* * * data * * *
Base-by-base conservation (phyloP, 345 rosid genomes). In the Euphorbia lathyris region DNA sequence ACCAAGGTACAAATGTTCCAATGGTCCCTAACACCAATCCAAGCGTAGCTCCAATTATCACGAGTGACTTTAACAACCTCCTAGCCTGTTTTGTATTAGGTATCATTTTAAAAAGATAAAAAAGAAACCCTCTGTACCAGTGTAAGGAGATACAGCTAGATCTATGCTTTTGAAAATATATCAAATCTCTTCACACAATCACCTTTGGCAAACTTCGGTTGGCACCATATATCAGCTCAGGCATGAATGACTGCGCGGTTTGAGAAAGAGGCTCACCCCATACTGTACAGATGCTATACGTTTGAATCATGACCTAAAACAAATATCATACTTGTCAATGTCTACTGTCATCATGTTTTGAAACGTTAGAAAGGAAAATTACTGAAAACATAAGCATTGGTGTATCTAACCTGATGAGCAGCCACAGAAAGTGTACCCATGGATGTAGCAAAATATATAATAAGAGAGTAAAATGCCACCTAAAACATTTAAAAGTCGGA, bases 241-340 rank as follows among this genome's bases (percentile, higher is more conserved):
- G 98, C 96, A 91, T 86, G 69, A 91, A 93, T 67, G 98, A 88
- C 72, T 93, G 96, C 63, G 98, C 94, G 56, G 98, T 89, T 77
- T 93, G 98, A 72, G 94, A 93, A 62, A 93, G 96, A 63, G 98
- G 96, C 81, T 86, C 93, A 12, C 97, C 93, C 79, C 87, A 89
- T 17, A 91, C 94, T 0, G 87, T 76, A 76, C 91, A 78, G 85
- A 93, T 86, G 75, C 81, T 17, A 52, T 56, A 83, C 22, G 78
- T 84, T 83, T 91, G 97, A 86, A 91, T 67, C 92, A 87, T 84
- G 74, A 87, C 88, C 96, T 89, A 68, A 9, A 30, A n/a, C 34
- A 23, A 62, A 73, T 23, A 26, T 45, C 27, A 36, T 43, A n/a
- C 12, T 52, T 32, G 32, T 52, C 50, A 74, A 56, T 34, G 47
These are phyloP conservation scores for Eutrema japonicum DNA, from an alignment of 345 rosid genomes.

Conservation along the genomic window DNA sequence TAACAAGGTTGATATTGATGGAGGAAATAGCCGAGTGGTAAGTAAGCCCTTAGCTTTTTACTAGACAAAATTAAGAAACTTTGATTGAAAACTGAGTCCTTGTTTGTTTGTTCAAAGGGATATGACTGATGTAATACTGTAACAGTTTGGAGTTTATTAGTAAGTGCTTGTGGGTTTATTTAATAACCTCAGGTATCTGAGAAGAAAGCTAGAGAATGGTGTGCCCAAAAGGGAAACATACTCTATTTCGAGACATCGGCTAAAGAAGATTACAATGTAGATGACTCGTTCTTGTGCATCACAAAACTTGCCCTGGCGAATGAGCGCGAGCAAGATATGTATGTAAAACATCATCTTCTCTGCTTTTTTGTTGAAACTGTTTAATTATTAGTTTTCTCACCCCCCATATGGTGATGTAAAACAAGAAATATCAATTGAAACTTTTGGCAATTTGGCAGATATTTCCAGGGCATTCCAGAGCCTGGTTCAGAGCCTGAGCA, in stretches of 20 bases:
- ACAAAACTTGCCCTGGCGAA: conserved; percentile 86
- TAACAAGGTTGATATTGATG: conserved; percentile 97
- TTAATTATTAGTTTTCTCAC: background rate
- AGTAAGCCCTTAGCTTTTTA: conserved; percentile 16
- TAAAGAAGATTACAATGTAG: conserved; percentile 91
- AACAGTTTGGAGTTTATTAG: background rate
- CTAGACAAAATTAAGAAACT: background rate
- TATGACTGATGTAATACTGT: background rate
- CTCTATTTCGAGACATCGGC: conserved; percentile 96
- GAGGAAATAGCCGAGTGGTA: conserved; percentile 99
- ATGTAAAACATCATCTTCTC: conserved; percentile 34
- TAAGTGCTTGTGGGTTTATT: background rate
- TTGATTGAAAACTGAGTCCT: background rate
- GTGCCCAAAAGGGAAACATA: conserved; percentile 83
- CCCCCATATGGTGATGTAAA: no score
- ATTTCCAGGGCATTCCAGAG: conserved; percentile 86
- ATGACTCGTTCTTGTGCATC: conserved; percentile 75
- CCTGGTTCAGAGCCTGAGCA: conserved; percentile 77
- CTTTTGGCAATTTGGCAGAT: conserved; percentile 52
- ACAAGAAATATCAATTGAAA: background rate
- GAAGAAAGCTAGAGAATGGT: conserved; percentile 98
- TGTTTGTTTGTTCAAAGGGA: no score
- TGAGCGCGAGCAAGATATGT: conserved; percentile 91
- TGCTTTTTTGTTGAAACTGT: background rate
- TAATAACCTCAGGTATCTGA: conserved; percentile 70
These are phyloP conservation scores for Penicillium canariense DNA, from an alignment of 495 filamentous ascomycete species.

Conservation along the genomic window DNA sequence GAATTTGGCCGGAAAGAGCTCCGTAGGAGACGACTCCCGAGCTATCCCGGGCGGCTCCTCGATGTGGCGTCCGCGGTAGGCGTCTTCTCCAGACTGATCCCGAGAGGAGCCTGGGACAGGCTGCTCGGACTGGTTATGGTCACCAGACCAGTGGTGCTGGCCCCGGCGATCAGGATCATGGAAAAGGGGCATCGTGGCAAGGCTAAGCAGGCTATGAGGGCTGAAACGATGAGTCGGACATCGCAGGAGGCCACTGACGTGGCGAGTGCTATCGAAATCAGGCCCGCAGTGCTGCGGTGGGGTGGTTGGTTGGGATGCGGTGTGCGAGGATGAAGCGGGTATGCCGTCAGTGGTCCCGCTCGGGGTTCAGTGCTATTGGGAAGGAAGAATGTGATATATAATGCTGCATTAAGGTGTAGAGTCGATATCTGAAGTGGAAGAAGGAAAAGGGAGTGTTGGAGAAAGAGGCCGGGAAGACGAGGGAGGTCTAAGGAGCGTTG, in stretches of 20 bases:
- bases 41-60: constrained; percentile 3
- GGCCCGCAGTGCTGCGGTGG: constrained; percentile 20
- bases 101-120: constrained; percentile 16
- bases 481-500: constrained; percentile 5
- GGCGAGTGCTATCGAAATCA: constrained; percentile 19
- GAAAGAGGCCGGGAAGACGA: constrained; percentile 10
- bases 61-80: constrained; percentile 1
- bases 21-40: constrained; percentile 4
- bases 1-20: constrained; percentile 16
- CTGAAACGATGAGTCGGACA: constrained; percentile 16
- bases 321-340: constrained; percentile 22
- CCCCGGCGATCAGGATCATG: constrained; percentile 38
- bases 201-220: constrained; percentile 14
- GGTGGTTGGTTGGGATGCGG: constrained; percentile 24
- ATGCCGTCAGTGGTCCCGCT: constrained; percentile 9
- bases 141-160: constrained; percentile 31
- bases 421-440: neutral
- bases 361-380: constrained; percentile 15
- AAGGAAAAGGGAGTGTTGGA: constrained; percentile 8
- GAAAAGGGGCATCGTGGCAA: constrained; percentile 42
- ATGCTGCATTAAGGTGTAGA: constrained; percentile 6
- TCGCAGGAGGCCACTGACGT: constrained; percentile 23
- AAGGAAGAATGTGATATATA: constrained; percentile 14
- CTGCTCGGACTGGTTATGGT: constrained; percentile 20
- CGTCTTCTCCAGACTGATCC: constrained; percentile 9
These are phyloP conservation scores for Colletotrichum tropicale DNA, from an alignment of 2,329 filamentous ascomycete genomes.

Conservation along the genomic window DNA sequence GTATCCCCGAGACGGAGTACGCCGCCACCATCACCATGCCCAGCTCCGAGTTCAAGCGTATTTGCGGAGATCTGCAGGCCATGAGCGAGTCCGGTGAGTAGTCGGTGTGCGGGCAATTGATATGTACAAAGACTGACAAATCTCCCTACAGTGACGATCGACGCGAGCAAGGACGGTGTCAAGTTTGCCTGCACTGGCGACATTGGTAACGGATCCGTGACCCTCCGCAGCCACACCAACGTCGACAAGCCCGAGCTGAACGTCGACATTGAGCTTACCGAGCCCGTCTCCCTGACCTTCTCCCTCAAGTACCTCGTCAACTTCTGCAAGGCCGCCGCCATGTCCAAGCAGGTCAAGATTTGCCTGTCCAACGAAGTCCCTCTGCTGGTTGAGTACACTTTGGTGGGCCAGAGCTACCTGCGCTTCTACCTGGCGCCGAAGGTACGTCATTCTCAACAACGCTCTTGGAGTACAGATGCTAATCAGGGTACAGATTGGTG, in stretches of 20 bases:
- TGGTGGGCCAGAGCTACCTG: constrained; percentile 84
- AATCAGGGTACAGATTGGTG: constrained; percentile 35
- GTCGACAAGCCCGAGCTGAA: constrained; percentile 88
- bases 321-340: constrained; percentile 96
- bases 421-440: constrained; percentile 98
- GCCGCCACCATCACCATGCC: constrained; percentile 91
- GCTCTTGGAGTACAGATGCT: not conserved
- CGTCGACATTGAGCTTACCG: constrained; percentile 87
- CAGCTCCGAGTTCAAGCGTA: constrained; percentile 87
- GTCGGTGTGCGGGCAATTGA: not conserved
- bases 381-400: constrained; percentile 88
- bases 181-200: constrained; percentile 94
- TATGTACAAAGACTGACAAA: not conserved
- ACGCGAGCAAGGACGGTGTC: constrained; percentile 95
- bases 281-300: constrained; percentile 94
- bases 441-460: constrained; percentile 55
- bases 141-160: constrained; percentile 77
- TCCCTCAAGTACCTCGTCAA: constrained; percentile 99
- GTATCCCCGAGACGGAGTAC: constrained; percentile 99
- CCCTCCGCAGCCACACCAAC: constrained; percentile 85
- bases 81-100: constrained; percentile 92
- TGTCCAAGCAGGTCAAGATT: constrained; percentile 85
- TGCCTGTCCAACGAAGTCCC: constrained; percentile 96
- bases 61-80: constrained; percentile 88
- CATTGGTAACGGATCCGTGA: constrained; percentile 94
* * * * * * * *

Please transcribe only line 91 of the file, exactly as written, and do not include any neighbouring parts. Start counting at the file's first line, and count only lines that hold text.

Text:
- bases 61-80: constrained; percentile 88